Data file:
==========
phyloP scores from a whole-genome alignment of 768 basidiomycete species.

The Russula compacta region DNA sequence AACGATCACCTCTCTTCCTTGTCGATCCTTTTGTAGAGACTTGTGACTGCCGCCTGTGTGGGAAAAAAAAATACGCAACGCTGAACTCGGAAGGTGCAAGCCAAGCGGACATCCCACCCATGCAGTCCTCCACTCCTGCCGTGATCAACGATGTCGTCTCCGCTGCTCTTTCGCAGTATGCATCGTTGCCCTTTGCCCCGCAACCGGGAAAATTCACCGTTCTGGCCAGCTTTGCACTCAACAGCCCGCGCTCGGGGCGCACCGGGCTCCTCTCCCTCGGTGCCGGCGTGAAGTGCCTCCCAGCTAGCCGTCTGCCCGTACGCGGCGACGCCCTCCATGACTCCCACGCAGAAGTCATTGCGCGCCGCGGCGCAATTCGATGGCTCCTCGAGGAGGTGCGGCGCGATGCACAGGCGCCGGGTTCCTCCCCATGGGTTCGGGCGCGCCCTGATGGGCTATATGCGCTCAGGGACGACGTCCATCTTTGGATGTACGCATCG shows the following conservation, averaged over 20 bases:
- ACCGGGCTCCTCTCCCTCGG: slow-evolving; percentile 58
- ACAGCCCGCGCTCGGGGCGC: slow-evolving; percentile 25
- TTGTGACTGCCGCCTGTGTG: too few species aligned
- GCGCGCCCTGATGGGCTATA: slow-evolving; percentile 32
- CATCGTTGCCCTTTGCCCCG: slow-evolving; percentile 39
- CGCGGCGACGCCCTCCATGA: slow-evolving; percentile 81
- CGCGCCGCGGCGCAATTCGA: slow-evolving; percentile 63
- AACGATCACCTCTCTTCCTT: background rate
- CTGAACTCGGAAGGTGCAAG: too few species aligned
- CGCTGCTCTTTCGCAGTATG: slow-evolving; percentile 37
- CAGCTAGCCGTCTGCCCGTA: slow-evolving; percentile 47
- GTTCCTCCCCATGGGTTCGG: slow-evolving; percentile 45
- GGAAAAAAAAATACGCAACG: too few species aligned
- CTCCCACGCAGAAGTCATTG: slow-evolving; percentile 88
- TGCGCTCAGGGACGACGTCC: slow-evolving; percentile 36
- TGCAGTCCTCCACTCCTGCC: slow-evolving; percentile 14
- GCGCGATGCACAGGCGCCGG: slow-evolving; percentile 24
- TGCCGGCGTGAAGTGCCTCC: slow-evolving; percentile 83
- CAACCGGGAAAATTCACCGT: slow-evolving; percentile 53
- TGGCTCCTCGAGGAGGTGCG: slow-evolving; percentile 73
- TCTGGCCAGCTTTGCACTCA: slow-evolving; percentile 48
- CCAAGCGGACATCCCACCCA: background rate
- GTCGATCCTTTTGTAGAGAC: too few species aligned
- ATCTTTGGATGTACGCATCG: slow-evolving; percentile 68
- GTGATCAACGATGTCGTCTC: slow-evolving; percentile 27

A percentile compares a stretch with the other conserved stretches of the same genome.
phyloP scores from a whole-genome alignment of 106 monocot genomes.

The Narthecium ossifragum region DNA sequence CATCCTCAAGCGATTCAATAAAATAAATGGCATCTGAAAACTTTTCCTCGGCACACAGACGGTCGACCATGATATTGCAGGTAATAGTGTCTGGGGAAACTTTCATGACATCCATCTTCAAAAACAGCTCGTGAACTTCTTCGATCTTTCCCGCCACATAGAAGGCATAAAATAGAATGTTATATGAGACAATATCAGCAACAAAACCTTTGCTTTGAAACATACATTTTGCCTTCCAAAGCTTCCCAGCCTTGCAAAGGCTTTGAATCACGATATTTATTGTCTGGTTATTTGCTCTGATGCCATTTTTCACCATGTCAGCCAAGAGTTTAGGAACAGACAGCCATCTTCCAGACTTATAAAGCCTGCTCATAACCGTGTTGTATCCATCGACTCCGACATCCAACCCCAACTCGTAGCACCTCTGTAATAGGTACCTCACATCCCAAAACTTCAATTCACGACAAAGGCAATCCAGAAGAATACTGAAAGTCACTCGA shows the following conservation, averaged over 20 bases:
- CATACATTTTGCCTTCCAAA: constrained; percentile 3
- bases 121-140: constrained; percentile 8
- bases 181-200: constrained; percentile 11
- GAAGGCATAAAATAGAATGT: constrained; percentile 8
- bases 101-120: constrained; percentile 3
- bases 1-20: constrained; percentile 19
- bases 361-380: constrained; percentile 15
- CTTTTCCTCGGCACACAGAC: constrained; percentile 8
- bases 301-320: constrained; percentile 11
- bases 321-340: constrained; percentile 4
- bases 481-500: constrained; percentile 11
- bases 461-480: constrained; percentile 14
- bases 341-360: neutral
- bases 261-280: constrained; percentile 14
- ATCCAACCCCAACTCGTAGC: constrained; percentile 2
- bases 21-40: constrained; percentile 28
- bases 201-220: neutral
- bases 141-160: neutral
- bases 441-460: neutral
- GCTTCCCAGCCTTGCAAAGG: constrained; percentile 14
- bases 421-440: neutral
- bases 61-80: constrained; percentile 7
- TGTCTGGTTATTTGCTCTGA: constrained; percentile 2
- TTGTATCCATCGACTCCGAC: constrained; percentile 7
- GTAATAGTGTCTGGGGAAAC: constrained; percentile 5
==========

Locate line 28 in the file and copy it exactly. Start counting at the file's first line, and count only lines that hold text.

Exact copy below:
A percentile compares a stretch with the other conserved stretches of the same genome.